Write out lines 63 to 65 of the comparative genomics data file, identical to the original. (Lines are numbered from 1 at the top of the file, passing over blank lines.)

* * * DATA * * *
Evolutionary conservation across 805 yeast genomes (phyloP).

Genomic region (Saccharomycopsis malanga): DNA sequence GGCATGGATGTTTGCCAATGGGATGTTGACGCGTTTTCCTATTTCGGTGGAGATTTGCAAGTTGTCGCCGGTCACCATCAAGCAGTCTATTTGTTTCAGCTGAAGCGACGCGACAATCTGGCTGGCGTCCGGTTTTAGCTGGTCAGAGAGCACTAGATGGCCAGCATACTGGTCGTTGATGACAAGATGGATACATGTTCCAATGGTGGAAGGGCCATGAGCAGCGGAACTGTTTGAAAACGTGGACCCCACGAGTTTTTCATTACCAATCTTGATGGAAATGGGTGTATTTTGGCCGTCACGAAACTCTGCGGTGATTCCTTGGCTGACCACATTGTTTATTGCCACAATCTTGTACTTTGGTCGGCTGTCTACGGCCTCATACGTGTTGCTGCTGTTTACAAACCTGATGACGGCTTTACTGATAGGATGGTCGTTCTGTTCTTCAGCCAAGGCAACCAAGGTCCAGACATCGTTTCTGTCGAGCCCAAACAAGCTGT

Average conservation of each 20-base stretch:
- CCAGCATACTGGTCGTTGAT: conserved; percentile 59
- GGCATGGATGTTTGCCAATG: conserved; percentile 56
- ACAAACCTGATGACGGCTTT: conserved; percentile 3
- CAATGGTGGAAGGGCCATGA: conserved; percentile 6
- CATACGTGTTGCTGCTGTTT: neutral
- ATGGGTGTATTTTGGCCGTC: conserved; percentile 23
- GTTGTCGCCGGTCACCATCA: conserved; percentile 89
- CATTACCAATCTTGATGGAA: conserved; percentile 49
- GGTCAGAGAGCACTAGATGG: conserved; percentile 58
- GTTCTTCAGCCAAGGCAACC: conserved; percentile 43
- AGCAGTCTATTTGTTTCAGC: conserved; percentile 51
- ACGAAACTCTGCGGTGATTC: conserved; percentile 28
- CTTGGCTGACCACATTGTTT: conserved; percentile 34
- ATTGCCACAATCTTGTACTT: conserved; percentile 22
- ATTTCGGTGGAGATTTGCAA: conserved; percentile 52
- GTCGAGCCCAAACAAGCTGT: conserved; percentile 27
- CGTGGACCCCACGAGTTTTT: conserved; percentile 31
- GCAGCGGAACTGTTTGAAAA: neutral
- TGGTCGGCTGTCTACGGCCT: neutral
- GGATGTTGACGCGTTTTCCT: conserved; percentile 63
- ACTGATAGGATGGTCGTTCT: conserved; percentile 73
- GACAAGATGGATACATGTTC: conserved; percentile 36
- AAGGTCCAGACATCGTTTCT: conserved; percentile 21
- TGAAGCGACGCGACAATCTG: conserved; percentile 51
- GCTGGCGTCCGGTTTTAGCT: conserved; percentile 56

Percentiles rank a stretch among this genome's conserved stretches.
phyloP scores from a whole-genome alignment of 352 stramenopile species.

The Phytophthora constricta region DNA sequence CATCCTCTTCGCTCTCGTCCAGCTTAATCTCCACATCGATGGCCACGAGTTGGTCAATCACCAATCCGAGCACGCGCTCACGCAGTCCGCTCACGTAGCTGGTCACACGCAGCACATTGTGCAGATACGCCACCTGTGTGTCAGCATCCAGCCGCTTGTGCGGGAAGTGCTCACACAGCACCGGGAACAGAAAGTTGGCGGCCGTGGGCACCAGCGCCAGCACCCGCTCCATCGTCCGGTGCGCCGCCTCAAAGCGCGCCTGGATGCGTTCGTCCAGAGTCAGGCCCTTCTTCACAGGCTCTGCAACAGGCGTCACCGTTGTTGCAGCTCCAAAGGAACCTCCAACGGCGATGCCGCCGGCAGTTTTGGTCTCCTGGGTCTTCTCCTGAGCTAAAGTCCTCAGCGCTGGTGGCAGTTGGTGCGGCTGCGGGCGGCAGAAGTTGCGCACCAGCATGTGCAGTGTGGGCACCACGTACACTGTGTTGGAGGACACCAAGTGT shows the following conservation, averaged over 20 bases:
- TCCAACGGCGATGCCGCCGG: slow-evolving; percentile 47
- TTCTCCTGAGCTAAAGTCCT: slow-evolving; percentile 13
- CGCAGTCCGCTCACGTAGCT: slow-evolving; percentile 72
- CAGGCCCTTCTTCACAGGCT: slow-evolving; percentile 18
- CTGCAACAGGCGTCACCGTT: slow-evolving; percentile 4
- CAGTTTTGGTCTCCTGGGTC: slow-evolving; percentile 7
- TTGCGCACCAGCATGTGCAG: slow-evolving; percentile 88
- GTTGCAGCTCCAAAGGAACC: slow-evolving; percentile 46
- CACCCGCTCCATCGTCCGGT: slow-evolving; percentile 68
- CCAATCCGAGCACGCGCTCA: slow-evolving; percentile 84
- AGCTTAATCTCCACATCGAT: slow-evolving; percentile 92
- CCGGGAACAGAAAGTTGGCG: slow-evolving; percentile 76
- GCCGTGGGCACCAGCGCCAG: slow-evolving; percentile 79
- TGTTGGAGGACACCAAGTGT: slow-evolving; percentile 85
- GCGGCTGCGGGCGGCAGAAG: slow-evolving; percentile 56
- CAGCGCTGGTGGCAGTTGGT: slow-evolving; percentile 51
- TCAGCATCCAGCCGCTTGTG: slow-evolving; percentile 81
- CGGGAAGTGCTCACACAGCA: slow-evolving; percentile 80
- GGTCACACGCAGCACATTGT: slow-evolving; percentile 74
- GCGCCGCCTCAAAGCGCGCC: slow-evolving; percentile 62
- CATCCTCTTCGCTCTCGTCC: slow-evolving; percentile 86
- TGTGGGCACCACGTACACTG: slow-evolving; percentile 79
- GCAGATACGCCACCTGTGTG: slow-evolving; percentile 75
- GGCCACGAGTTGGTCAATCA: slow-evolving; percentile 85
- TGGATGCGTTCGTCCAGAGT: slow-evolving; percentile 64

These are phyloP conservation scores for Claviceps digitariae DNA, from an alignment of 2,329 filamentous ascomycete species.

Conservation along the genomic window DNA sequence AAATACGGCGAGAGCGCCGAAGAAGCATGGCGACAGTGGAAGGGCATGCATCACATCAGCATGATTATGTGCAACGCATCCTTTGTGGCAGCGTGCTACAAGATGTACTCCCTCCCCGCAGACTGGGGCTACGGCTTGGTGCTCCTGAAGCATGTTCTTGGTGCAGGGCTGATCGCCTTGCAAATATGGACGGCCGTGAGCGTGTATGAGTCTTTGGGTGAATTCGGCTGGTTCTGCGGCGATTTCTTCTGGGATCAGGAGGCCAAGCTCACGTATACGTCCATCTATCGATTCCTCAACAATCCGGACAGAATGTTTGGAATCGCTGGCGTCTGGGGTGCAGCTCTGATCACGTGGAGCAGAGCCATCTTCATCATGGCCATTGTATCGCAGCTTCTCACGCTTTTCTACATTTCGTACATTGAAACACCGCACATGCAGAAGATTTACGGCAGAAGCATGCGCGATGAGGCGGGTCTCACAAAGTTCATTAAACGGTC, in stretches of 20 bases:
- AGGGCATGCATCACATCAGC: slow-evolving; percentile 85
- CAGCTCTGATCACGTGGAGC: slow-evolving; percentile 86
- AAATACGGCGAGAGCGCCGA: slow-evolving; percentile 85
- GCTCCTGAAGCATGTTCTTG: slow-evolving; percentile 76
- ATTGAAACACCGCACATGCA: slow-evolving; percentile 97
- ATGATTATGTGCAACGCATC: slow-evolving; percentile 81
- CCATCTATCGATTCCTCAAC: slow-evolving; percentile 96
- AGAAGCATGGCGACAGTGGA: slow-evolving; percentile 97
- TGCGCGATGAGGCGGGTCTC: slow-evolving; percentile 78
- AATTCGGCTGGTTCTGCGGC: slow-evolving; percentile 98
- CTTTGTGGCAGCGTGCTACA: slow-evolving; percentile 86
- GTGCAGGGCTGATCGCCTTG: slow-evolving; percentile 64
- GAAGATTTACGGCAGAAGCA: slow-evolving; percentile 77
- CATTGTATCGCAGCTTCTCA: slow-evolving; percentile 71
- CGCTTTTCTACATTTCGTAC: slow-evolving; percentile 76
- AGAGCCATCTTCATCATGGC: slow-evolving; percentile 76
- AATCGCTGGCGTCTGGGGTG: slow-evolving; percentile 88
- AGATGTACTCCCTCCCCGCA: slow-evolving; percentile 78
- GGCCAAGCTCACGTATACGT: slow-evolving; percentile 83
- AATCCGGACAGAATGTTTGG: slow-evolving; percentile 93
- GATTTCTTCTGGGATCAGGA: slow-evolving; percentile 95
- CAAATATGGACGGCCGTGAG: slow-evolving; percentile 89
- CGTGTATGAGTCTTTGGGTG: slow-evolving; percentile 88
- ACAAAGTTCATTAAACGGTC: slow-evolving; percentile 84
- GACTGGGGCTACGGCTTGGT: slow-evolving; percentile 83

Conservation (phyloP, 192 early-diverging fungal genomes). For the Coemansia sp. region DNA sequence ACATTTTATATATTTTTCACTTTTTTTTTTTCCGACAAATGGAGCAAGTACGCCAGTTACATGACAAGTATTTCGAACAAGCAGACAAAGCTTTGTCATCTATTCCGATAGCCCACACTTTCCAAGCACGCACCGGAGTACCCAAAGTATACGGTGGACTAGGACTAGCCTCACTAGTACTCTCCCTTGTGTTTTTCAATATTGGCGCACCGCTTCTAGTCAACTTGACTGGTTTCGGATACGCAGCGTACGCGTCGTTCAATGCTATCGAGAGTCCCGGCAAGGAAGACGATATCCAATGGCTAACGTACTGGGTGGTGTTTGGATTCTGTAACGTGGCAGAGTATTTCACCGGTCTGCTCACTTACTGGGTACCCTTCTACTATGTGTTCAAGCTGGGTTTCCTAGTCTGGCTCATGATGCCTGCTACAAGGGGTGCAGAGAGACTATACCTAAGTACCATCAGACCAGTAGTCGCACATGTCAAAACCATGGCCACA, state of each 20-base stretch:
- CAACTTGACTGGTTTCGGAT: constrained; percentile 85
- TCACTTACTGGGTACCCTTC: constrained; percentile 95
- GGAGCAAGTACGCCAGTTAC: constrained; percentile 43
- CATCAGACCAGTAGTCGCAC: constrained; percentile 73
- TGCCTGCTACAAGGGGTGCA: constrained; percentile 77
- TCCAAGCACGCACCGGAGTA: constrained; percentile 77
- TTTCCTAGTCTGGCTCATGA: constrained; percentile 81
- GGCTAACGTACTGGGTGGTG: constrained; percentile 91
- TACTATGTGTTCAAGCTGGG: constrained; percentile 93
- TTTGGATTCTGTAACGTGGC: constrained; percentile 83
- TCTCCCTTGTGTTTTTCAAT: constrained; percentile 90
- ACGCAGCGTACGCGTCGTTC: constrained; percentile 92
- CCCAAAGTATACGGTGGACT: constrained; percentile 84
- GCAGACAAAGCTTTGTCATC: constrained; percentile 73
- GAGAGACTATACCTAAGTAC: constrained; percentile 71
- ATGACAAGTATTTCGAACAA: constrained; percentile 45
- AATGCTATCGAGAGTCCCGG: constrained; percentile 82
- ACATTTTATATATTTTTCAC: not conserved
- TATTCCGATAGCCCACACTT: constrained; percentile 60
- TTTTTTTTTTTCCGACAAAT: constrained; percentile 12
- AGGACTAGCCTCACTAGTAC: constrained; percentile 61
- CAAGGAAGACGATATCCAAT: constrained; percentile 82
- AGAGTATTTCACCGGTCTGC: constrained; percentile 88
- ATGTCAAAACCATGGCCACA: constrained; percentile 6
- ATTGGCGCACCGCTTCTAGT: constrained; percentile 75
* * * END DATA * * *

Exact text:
- ATTGAAACACCGCACATGCA: slow-evolving; percentile 97
- ATGATTATGTGCAACGCATC: slow-evolving; percentile 81
- CCATCTATCGATTCCTCAAC: slow-evolving; percentile 96